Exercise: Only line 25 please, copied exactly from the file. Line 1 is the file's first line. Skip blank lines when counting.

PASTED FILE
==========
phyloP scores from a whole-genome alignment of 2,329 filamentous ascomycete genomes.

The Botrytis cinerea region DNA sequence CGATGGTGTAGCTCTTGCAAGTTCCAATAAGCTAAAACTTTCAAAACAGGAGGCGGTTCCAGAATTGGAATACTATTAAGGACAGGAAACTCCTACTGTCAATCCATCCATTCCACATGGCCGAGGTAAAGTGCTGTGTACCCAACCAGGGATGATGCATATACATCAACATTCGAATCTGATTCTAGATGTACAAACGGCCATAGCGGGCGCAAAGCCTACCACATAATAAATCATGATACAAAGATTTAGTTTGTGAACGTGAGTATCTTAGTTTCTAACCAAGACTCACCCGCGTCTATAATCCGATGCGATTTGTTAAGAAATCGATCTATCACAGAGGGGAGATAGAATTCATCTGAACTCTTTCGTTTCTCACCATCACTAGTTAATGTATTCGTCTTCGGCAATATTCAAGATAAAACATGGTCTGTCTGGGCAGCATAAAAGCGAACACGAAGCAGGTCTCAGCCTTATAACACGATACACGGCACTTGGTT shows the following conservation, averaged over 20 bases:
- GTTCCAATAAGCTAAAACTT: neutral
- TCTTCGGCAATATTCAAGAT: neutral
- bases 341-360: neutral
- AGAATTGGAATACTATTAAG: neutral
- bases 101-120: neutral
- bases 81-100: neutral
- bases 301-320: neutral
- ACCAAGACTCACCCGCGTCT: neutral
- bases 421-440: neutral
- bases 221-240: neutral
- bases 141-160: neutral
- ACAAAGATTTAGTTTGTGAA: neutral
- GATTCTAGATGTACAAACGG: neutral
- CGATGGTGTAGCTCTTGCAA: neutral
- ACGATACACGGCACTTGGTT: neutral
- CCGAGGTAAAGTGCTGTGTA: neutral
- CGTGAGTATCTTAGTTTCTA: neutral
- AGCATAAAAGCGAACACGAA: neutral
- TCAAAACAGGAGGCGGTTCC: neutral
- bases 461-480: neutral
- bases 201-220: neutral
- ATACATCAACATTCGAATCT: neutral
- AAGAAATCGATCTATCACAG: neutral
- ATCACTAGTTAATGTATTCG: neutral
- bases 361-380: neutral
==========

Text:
- AAGAAATCGATCTATCACAG: neutral